1,156

edits
# Changes

m
~~[[Image~~:~~DiffractionEQ.gif]]~~: <math>\sin{\theta_{out}} = \sin{\theta_{in}} + m \lambda f</math>
~~[[Image~~:~~EdExample1~~: <math>\sin{\theta_{out}} = \sin{(-40)} + 1 (0.00033nm) (1805 c/mm)</math>:: <math>\sin{\theta_{out}} = -0.643 + 1.~~gif]]~~143</math>:: <math>\sin{\theta_{out}} = 0.500</math>:: <math>\theta_{out} = 30^\circ</math>
~~[[Image~~:~~EdExample2~~: <math>\sin{\theta_{out}} = \sin{(-40)} + 2 (0.00033nm) (1805 c/mm)</math>:: <math>\sin{\theta_{out}} = -0.643 + 2.286</math>:: <math>\sin{\theta_{out}} = 1.~~gif]]~~643</math>
~~[[Image~~:~~EdExample3~~: <math>f = \frac{\sin{10} - \sin{(-10)}}{633nm}</math>:: <math>f = 548.651...~~gif]]~~</math>
~~[[Image~~:~~EdExample4~~: <math>\sin{\theta_{out}} = m \lambda f</math>:: <math>\sin{\theta_{out}} = 1 (.000633nm) (550 c/mm)</math>:: <math>\sin{\theta_{out}} = 0.34815</math>:: <math>\theta_{out} = 20.~~gif]]~~37^\circ</math>
~~[[Image~~:~~EdExample5~~: <math>\sin{\theta_{out}} = 2 (.000633nm) (550 c/mm)</math>:: <math>\sin{\theta_{out}} = 0.6963</math>:: <math>\theta_{out} = 44.~~gif]]~~1^\circ</math>
~~[[Image~~:~~EdExample6~~: <math>\sin{\theta_{out}} = 1 (.000442nm) (550 c/mm)</math>:: <math>\sin{\theta_{out}} = 0.2413</math>:: <math>\theta_{out} = 14.~~gif]]~~0^\circ</math>
~~[[Image~~:~~EdExample7~~: <math>\sin{\theta_{out}} = 2 (.~~gif]]~~000442nm) (550 c/mm)</math>:: <math>\sin{\theta_{out}} = 0.4826</math>:: <math>\theta_{out} = 29^\circ</math>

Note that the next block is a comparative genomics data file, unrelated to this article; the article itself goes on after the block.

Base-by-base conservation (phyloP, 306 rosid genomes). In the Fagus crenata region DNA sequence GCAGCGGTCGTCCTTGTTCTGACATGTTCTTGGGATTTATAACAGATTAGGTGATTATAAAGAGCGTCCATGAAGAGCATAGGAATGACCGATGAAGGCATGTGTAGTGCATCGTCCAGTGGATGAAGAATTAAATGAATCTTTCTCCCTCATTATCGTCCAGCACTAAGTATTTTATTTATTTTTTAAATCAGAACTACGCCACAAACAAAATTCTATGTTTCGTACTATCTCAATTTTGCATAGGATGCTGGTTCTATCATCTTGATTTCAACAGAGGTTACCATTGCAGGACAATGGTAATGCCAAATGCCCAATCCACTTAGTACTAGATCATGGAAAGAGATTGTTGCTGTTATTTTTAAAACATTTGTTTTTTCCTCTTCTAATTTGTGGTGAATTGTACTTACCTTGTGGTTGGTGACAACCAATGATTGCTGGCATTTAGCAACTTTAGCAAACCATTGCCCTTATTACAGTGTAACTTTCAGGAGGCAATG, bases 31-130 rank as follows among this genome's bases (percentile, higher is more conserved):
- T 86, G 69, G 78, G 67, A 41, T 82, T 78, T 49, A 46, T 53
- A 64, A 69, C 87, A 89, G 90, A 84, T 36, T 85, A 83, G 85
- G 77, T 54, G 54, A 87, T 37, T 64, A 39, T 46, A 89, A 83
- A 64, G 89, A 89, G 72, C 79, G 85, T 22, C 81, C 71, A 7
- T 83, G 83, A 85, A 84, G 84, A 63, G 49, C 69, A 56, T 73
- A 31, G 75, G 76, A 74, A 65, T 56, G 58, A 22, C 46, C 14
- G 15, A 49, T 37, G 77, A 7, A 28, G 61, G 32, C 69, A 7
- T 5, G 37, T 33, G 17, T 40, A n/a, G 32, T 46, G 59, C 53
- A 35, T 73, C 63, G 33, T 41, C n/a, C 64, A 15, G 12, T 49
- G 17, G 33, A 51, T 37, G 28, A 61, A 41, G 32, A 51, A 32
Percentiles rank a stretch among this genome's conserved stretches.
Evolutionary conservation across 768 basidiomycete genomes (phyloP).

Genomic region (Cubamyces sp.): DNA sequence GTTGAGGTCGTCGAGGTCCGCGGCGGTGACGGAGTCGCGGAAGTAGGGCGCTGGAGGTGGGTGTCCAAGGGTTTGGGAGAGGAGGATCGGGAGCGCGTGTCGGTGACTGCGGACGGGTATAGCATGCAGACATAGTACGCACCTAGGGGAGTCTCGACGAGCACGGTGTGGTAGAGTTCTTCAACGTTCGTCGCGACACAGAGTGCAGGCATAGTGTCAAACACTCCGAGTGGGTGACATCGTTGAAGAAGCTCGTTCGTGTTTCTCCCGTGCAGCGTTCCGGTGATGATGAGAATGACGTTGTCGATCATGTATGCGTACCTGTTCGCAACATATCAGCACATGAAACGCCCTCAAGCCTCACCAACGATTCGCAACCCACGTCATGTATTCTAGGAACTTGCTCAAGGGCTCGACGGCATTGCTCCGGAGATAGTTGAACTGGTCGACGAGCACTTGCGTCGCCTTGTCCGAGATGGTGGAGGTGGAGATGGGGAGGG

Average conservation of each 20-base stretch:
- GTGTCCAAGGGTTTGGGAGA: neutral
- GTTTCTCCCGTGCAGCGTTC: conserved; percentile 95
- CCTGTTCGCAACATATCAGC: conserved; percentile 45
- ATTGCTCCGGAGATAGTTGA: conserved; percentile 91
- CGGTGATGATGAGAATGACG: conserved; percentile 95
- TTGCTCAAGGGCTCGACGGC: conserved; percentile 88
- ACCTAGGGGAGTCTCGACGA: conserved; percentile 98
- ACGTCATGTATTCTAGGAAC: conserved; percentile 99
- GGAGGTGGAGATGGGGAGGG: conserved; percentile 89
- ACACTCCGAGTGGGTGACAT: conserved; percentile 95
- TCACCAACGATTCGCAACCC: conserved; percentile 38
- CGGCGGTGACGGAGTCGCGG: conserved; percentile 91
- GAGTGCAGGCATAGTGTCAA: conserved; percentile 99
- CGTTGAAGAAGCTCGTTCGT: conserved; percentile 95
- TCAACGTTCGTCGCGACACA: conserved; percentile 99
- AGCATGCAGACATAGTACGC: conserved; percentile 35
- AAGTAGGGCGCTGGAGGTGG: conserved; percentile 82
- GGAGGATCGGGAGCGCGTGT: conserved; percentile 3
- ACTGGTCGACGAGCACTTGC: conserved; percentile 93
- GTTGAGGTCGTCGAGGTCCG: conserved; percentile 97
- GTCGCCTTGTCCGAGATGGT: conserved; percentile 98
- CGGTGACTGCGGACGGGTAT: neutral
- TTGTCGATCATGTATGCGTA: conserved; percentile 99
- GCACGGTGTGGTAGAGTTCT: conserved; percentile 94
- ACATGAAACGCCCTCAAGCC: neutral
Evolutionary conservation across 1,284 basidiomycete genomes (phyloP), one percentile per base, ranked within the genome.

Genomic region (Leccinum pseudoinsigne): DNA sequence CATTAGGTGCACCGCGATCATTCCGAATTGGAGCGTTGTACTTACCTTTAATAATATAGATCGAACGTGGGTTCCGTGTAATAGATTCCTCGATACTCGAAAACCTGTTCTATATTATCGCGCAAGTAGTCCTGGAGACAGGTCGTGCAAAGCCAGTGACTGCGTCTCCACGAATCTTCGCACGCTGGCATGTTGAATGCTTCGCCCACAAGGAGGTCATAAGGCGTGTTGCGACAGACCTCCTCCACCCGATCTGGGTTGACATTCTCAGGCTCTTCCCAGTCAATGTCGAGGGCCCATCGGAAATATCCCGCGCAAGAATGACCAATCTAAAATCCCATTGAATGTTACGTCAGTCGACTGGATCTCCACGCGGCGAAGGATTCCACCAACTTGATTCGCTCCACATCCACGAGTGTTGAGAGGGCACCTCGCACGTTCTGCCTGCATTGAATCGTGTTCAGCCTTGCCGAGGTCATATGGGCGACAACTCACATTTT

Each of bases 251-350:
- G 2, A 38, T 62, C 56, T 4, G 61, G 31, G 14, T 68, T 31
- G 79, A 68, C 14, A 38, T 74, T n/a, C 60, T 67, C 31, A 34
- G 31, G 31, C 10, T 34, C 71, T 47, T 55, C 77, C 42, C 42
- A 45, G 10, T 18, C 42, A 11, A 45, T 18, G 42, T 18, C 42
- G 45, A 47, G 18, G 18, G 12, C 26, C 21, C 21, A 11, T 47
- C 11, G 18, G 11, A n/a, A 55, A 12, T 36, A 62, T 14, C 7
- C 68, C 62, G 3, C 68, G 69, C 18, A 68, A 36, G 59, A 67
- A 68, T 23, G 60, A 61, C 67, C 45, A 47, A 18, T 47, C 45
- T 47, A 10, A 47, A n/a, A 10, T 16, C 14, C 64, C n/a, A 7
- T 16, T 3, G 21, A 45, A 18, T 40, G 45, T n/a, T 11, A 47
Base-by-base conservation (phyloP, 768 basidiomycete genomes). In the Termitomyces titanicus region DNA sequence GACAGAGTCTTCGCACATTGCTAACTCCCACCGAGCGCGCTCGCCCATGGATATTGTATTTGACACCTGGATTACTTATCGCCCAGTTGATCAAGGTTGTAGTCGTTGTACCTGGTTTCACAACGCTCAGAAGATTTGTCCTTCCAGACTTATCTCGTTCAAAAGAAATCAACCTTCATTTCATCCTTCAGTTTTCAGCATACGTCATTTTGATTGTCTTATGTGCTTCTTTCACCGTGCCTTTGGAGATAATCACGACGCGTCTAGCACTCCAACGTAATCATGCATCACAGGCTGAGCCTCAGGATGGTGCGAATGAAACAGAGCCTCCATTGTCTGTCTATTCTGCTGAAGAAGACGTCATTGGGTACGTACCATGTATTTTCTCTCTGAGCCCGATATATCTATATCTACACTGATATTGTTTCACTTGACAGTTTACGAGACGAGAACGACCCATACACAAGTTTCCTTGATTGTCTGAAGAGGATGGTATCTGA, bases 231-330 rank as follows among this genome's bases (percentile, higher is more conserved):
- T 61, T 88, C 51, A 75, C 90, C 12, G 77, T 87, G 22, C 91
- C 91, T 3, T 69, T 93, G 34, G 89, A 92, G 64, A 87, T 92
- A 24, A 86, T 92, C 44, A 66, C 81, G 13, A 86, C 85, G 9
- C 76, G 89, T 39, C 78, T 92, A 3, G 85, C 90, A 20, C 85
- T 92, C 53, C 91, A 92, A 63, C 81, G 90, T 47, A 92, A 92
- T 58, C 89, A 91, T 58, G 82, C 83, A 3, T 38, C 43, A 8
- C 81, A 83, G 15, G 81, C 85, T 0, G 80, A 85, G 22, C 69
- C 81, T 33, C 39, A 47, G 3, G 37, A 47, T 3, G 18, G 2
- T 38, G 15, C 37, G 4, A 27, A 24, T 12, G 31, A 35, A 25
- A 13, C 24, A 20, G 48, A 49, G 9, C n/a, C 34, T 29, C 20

~~[[Image~~:~~EdExample8~~: <math>\sin{\theta_{out}} = 3 (.000442nm) (550 c/mm)</math>:: <math>\sin{\theta_{out}} = 0.~~gif]]~~7293</math>:: <math>\theta_{out} = 46^\circ</math>

→Diffraction

http://courses.media.mit.edu/2002spring/mas450/reading/other_handouts/spatial_freq/index.html

They plug in the angles, and if you are doing this at home you end up with 1805 lines per mm, which they had rounded to 1800.

Substituting 40 degrees for theta in (a top lit holo in their diagram) and 1805 for f, lambda = 633 nm, same as we made it, that mysterious m set to 1 for right now, we get: (Notice that although I am considering this holo to be top referenced, this goofy MIT sign convention considers it a negative angle!)

Just like it should.

If we repeat the above but with m = 2, we get:

Unh-unh! sin of an angle can’t be >1! (This is called a ~~[~~[http://en.wikipedia.org/wiki/Evanescent_wave evanescent~~]~~] wave and is not ~~propegated~~propagated.)

So what is the role of m? Let’s make a grating with a lower spatial frequency. (an unslanted grating with beams at a small angle to the plate)

(Damn, why can’t you cut and paste numbers from the Windows calculator into a document! And why does it disappear when I start typing!) Anyhow, let’s just round our spatial frequency to 550 cycles per mm.

Let’s do something different when interrogating this grating this time: after processing for ultimate efficiency, let’s hit the grating with a raw, undiverged He-Ne beam along the normal, so that way sin theta in disappears (sin 0 = 0) and our output equation becomes:

Replacing m by 2,

When m = 3, we get a sine > 1, so we’re out of luck. But we could also replace m by -1 and -2, getting -20.4 and -44.1 degrees as more output angles.

To see where the other end of the rainbow comes out, let’s replace lambda by another popular Helium atmosphere laser, Helium-Cadmium, at 442 nm

Replacing m by 2,

This time we can get away by replacing m by 3,

So if we hit this grating with the He-Cd, dead nuts on at a right angle, we would see 7 beams: the straight through zero order, (see what happens when m = 0 in the above), two beams on either side of the normal at 14, 29 and 46 degrees (corresponding to m=-3,-2,-1,0,1,2 and 3)!